Shirking CEOs

The following post comes to us from Lee Biggerstaff of the Department of Finance at Miami University of Ohio; David Cicero of the Department of Finance at the University of Alabama; and Andy Puckett of the Department of Finance at the University of Tennessee, Knoxville.

Anytime you hire someone there is always a risk that they will not complete their task with the level of diligence that you had anticipated. Unless you monitor the hired party at all times, which can be extremely inefficient, they always have the temptation to “shirk” their responsibilities and avoid the hard work required to do an excellent job. In our paper, FORE! An Analysis of CEO Shirking, which was recently made publicly available on SSRN, we provide evidence that some CEOs of public companies in the U.S. succumb to the same temptation to shirk their duties to shareholders by choosing leisure consumption over the hard work required to maximize firm values.

We conduct this research by analyzing the golfing habits of a subset of S&P 1500 CEOs. We argue that time spent on the golf course is a valid proxy for leisure both because a plurality of executives list golf as their preferred outlet for leisure and because golf commands a significant time commitment. We begin our analysis by testing the relation between CEO incentives and effort. We find strong evidence that CEOs play fewer rounds of golf when they have higher stock ownership and when their own personal wealth is tied more closely to firm performance. CEOs also play more golf as their tenure increases, which is consistent with entrenched CEOs consuming larger amounts of leisure. Alternatively, golf play is attenuated in firms with higher amounts of leverage, which may serve as another mechanism aligning manager and shareholder interests.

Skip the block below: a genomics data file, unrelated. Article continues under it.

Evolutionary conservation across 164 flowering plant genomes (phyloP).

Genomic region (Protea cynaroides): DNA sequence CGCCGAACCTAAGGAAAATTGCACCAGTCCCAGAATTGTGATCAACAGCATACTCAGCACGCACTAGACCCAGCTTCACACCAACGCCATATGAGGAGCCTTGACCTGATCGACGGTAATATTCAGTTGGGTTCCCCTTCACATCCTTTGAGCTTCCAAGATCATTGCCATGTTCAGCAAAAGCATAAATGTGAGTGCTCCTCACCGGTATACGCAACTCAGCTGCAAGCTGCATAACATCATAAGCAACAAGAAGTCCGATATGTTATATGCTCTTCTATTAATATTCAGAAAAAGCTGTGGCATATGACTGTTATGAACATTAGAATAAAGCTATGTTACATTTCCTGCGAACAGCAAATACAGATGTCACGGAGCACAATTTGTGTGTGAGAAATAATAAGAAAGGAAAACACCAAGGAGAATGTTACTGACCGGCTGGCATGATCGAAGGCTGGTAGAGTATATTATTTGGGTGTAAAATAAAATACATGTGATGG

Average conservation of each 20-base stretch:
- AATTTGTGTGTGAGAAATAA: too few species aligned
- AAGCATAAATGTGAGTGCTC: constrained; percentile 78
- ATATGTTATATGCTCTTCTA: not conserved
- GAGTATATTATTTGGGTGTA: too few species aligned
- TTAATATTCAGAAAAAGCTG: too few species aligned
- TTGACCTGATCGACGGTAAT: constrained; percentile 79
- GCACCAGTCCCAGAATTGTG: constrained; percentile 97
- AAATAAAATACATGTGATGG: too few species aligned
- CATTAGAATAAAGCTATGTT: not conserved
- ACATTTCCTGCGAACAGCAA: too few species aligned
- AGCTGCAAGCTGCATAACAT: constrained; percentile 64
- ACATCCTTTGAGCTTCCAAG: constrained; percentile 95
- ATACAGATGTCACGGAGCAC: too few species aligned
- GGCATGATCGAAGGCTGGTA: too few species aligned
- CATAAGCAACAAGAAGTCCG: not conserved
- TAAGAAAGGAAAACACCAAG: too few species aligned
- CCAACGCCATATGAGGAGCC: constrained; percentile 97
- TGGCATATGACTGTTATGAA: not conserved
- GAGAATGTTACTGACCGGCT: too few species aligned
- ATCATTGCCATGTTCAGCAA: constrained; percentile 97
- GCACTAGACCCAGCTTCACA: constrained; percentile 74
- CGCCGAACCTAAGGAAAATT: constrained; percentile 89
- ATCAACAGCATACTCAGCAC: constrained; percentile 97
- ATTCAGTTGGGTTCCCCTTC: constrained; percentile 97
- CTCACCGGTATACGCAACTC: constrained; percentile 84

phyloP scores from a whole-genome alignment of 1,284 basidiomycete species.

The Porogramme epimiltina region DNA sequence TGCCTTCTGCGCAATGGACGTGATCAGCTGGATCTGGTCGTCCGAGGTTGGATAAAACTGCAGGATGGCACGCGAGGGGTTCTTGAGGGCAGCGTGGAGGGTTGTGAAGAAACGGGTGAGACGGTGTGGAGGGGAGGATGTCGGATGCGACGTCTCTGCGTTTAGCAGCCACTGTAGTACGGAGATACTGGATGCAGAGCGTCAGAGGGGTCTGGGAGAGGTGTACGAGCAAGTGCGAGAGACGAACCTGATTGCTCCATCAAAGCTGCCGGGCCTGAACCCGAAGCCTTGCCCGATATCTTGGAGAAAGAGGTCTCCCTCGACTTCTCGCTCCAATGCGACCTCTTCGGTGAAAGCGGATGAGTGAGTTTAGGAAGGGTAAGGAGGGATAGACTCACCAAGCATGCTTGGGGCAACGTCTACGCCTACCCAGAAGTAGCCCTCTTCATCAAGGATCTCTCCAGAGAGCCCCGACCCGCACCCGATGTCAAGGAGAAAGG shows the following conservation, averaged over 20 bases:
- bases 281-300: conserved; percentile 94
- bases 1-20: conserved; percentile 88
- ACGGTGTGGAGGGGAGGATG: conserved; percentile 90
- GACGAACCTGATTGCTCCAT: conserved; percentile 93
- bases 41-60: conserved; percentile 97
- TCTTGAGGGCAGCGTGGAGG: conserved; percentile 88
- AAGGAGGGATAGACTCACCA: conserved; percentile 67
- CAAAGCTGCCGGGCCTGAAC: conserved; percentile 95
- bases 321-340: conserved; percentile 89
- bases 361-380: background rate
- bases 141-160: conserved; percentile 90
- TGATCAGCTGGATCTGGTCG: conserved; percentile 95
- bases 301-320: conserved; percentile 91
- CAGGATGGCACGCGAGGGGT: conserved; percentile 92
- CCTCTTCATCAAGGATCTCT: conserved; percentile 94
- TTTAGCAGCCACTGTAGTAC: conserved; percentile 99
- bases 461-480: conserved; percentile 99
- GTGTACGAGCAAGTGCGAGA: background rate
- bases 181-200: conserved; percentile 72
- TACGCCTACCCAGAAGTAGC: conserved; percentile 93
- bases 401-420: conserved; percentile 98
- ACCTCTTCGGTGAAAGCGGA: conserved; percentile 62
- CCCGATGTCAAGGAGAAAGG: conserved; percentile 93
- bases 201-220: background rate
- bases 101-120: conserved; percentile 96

We next consider whether high levels of CEO golf represent shirking. We find that the highest levels of leisure are associated with lower operating performance. In years where the CEO played 22 or more rounds, which corresponds to the top quartile of observations, the mean return on assets (ROA) is more than 100 basis points lower than the ROA of firms where the CEO played less frequently. Multiple supplementary tests support a conclusion that the lack of CEO effort actually leads to lower firm performance. The strongest evidence of causation is provided by an instrumental variable analysis which shows that this result continues to hold when only evaluating the amount of golf CEOs play that can be explained by the quality of the weather where their firms are headquartered. Additional tests show that year-over-year changes in golf frequency are negatively correlated with changes in firm profitability, and that the relation between CEO leisure and firm performance is concentrated in fast growing industries where CEO effort may be more important. We go on to show that CEO shirking affects shareholder wealth. CEOs in the top golfing quartile are associated with firm values (measured by Tobin’s Q) that are almost 10% lower than otherwise similar firms.

Lastly, we consider the extent to which directors are able to discipline shirking CEOs. For new CEOs, the threat of discipline appears somewhat effective, as high levels of golf are less likely to persist. Alternatively, the threat of board discipline appears to have little impact on long tenured CEOs as they are more likely to be frequent golfers and the behavior is persistent over time, which is consistent with entrenchment. In general, the association between higher golf play and CEO turnover appears most acute in firms with more independent boards and for CEOs who are earlier in their tenure.

Overall, our analyses support a conclusion that a significant fraction of public company CEOs do not work as hard as they could to maximize returns to shareholders, and that the costs of their leisure consumption to shareholders is substantial.

The full paper is available for download here.

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